New Email Suggests Athletics Chief, Sebastian Coe, 'Aware' of Russian Doping
Sebastian Coe, the president of the International Association of Athletics Federations, told a House of Commons committee in December 2015 he was "not aware" of specific allegations of corruption in Russian athletics until a German documentary in December 2014.
Allegations that world athletics chief Sebastian Coe misled British lawmakers intensified Tuesday after new emails appeared to show he was "made aware" of corruption claims concerning the Russian doping scandal four months before they became public.
Coe, the president of the International Association of Athletics Federations, told a House of Commons committee in December 2015 he was "not aware" of specific allegations of corruption in Russian athletics until a German documentary in December 2014.
But an email published Tuesday by the culture, media and sport committee from British athletics great Coe, a two-time Olympic champion, to the IAAF's ethics commission in August 2014 stated: "I have now been made aware of the allegations."
Coe, a member of Britain's unelected House of Lords, told Parliament in 2015: "I was certainly not aware of the specific allegations that had been made around the corruption of anti-doping processes in Russia."
MPs had wanted Coe to re-appear before the committee following evidence from former athlete David Bedford that appeared to contradict that of the IAAF president.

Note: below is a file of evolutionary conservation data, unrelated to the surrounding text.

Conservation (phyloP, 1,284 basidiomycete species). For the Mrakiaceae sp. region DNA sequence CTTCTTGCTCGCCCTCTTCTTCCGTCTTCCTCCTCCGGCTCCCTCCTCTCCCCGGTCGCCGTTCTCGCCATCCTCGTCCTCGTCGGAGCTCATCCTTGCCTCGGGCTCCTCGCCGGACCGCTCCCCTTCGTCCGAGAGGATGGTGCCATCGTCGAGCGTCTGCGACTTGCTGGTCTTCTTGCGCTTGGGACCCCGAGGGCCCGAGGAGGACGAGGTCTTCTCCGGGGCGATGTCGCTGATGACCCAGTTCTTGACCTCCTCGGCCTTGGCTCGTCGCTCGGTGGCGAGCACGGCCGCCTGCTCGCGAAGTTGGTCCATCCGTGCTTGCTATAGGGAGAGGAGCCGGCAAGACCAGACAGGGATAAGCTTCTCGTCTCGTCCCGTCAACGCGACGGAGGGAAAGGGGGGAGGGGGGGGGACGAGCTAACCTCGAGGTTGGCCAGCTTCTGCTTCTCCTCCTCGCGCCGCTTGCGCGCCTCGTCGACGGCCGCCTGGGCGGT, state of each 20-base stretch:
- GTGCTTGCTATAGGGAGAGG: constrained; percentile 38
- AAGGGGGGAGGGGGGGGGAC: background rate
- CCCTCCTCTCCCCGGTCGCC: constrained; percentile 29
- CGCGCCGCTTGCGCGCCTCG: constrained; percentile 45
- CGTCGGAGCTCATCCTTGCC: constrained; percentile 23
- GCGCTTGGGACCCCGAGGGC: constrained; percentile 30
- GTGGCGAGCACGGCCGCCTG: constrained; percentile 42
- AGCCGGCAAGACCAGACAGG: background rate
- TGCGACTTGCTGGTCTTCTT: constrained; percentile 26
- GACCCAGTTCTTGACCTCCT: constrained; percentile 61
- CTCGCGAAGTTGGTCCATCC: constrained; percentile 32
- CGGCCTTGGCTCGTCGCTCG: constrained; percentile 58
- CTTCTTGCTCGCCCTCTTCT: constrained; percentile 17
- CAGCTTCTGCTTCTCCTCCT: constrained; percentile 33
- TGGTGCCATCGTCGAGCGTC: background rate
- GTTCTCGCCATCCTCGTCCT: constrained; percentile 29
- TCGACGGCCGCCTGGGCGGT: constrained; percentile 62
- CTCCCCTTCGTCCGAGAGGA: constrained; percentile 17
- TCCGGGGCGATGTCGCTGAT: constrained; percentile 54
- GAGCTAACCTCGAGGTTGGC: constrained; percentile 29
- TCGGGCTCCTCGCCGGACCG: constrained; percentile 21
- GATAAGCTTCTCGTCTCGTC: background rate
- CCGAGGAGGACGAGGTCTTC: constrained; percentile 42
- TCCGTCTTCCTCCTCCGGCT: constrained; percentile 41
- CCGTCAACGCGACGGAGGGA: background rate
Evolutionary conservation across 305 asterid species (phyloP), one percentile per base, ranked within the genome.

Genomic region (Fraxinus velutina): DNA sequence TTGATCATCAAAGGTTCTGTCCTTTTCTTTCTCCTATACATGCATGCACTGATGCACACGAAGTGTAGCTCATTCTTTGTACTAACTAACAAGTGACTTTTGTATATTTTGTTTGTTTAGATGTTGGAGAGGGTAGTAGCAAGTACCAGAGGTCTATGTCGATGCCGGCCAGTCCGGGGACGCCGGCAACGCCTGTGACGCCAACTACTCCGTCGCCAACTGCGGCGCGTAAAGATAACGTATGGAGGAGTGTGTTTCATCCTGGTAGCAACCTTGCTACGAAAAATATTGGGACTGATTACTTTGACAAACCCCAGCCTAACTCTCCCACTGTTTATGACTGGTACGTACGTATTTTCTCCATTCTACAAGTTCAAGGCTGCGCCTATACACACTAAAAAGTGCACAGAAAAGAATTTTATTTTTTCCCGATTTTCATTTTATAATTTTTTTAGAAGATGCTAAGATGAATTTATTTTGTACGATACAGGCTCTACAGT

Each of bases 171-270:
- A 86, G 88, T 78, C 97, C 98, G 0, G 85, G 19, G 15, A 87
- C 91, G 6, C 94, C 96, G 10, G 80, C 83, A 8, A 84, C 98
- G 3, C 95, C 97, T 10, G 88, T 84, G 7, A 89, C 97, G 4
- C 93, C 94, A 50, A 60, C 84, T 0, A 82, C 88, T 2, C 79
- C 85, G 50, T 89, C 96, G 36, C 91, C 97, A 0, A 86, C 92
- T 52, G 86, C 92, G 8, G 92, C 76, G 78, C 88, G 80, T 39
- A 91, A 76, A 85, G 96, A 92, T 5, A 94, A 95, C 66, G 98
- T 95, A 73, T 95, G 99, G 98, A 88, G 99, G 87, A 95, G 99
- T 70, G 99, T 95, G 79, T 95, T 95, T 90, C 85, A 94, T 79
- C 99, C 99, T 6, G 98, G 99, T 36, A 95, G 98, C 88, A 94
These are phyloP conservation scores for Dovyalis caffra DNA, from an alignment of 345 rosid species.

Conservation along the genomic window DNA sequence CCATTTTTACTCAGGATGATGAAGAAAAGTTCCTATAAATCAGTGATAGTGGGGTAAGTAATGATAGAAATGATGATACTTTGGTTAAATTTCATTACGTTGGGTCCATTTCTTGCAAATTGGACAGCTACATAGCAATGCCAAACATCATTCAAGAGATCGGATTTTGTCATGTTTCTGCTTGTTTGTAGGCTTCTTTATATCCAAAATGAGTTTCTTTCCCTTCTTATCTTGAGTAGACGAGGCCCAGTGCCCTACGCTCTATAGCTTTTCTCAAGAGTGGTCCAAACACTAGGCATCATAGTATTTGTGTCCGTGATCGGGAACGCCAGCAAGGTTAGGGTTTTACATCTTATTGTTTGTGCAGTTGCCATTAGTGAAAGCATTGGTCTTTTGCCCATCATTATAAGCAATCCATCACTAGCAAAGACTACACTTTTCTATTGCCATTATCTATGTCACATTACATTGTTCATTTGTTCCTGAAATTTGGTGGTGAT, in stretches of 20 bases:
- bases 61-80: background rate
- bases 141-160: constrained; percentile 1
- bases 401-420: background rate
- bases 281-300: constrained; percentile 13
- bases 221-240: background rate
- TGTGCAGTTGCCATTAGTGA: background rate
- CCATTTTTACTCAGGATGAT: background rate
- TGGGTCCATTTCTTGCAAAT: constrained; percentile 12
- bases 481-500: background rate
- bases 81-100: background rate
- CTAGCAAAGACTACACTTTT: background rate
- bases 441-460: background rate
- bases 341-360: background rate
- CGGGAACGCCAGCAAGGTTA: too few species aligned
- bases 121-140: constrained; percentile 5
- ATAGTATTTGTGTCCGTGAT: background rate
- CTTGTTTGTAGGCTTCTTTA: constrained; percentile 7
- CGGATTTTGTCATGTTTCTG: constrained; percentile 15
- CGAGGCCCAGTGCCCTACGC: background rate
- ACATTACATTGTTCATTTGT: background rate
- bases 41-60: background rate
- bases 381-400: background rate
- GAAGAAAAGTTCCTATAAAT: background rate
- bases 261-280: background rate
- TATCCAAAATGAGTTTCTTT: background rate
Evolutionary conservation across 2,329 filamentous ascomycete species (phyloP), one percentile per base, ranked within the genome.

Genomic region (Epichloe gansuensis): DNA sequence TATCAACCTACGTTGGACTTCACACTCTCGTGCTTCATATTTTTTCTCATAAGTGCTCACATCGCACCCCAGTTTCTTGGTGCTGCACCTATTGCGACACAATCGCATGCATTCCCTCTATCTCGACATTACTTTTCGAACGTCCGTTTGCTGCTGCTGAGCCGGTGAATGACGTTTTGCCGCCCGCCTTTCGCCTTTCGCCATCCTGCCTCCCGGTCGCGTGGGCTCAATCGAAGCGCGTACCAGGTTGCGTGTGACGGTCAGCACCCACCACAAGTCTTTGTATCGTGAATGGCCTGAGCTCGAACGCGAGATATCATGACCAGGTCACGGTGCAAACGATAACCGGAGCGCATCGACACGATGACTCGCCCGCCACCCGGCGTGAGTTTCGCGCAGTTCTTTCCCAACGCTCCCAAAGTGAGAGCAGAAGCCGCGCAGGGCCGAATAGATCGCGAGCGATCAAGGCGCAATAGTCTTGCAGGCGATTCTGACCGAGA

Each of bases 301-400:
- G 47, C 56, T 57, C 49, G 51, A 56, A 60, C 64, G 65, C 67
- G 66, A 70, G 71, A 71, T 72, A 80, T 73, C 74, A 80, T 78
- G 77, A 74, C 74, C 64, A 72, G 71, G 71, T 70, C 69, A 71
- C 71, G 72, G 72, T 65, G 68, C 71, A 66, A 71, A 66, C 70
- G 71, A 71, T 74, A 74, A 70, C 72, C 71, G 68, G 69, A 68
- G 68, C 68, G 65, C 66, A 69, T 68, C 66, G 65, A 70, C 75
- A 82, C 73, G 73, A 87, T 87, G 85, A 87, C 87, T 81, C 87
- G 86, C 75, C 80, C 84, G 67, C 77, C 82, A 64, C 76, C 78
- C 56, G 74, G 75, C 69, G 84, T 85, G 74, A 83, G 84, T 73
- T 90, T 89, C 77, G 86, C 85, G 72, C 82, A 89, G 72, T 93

Coe, the Olympic 1500 metres champion at both the 1980 and 1984 Games in Moscow and Los Angeles respectively, has yet to return to the committee but has agreed to two requests to make public correspondence he had with Michael Beloff, the chairman of the IAAF ethics commission, and a leading English lawyer.
"Whatever excuse he gives, it is clear that Lord Coe decided not to share with the committee information that was relevant to our inquiry on doping in sport," House of Commons culture, media and sport committee chairman Damian Collins told the BBC on Tuesday.
"The committee asked him about his knowledge of doping in Russian athletics and of corruption within the sport. In his answers, he gave the impression that he was unaware of specific allegations.
"Thanks to evidence that was presented by the BBC Panorama programme last year, and by David Bedford to the committee this January, we can see that he was aware, at least in general terms, of the allegations that had been brought forward by the Russian athlete Liliya Shobukhova."
Bedford, a former 10,000 metres world record holder, told the committee he had sent Coe -- when he was vice-president of the IAAF -- an email with an attachment in August 2014 which contained an explosive allegation.
Andrei Baranov, the agent of Russian marathon runner Shobukhova, claimed she had been blackmailed by Russian and IAAF officials including Papa Massata Diack, the then IAAF president Lamine Diack's son, to the tune of 450,000 euros (£356,000, $505,000) over a failed dope test.
Coe said he never opened the attachment and sent it on instead to the IAAF ethics commission and that the first he knew of the allegations was in a German documentary in December 2014.
Russia remains suspended by the IAAF after it was kicked out in November 2015 over allegations of "state-sponsored doping" in a move that saw athletes banned from international competition and the track and field team barred from last year's Rio Olympic Games.